I’m an engineer by trade and a bit detailed oriented, particularly as it relates to statistics.

    Most stats are awful. In fact, most skateboard stats are drive by, and relate to, the “skateboard industry.” Note that most of the skateboard industry is fueled through the sales of the only thing that actually earns money: clothing. Boards, and wheels? Mostly considered barely profitable, and only paired with “soft goods” as a carrot propping up the legitimacy of the soft goods vendors’ brand.

    Thus: when you read that skateboard use is down, more often than not you’re reading stats relating to clothing. Be careful where you get your stats.

    The only stats I ultimately trusted came from the American Sports Data Corporation, whose participation survey employs a methodology I consider sound, and soundly disinterested in any one particular recreational activity.

    The ASDC reports steady skateboarding participation since their first year of study, which as I recall is somewhere in the mid 1980’s, Considered by most to be the “dead” years of skateboarding, after the fall of the for-profit skateparks of 1970’s fame, there were still 9 million skaters. 1/3 of them skate every single day, and have reported this kind of participation consistently since.

    I think today we’re at 13 million. Some say there’s 20 million, but I wonder at the methodology behind those stats.

    Anyway, pop me a note and I’d be happy to talk about it. I have tons of ideas.

  4. My specific recommendation is to challenge established metaphors when considering a recreational outlet for this group of kids.

    Close your eyes and visualize a skatepark. Chances are solid it’s a large place, using large parcels of real estate, with tons of attractions, ringed by a fence.

    Consider that the traditional skatepark metaphor was established in the 1970’s by concessionaires leveraging a PT Barnum metaphor with the intent to maximize profits. In other words: it’s a metaphor out of step with skateboarding reality, but as with all such paradigms even those within skateboarding culture are threatened when confronted with a challenge to think outside of the box….even if it means acknowledging what they already know.

    Sit in with your local law enforcement or business owner and ask him or her to give you a tour of your community’s “skatepark.” I’ll bet you it’s a set of stairs, some otherwise nondescript ledge, etc. I’ve surveyed these “skate spots” and most barely exceed 1,500 square feet in size.

    A well-designed “skate spot, such as a set of stairs featuring a couple rails, and maybe a “hubba” capped with granite would cover about 2,000+ square feet, concurrently support 10-15 skateboarders, and would almost certainly rival anything that your town has to offer.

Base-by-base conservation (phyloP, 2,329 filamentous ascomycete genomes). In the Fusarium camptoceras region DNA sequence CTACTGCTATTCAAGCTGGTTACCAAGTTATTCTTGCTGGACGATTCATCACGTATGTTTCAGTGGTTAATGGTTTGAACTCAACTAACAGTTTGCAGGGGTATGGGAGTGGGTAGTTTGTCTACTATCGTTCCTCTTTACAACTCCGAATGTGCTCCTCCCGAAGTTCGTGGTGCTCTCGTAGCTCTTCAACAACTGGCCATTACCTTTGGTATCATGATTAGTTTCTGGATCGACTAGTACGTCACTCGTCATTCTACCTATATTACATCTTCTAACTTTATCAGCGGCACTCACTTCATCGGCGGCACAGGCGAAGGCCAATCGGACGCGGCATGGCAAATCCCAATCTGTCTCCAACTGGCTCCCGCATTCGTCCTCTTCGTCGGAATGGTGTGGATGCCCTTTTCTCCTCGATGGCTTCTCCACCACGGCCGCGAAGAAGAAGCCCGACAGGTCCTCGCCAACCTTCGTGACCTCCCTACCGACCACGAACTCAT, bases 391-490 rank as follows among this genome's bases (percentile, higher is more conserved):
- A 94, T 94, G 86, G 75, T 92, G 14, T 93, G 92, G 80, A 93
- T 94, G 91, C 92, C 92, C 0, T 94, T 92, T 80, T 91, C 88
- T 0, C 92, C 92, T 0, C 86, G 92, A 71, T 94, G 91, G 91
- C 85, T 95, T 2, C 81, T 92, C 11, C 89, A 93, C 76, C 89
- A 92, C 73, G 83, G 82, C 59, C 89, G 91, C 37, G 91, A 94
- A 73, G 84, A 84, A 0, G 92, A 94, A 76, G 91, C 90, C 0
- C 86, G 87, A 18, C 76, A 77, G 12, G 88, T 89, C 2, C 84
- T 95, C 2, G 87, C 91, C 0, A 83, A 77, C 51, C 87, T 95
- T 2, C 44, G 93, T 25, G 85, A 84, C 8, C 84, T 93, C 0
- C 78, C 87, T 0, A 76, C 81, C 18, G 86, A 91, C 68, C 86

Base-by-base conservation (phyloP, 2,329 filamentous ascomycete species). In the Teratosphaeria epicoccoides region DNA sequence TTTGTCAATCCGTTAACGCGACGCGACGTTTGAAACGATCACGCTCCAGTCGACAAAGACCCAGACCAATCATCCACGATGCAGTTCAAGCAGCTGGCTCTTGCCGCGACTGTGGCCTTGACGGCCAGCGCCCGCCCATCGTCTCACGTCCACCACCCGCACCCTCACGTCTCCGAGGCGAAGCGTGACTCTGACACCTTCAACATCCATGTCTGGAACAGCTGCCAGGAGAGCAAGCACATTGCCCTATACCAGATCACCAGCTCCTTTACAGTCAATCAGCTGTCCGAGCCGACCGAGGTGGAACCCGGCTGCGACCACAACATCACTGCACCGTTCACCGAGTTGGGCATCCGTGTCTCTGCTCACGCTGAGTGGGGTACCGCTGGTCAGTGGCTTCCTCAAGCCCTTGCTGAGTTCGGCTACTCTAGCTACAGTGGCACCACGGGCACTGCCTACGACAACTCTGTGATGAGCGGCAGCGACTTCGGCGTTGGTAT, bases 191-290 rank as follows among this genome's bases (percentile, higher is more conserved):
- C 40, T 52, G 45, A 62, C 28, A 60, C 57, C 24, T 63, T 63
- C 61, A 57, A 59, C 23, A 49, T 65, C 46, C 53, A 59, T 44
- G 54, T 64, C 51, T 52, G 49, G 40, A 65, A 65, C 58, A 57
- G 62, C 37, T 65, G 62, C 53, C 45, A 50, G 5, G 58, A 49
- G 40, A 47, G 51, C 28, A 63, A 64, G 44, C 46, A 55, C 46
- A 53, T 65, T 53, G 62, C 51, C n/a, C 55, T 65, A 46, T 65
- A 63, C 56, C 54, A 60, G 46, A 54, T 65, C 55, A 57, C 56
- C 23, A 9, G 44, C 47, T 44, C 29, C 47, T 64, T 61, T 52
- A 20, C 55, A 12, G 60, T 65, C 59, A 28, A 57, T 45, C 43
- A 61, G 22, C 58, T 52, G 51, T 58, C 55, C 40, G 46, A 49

The best part? All for less than $5,000, and even better: can (and should) be build with participation of your entire community, including the skaters themselves. Jump start their stewardship of this new recreational asset by giving them a sense of ownership earned only through sweat equity.

    Of course, this is not a message most skateboard park vendors are keen to encourage. They are able to maximize profits by working with communities to build vast skateboarding vistas (for them it represents economies of scale).

    Unfortunately, the larger the park, the more money it represents, and the more real estate it requires, thus ensuring that it won’t be built until today’s eighth graders are on their way to college.

    Which is all the more reason to consider the “community involvement DIY” skatepark, which is really a “non-skatepark,” for all intents and purposes. And it’s cheap.

    Don’t buy portable and/or modular equipment from playground companies. I encourage potential consumers of these products to employ the same fiscal due diligence they use when evaluating any other such product: research true TCO by asking peer communities to quantify their maintenance cost of the equipment 60 months into ownership. Also, it wouldn’t hurt to see who actually uses these parks.

    In our (ample) experience, these modular parks are failures, which goes a long way towards explaining why although concrete custom skateboard park builders are booming, and the number of vendors continues to diversify, the playground companies have mostly failed to grow that business and have dramatically retreated.

Leave a Reply

Your email address will not be published. Required fields are marked *

This site uses Akismet to reduce spam. Learn how your comment data is processed.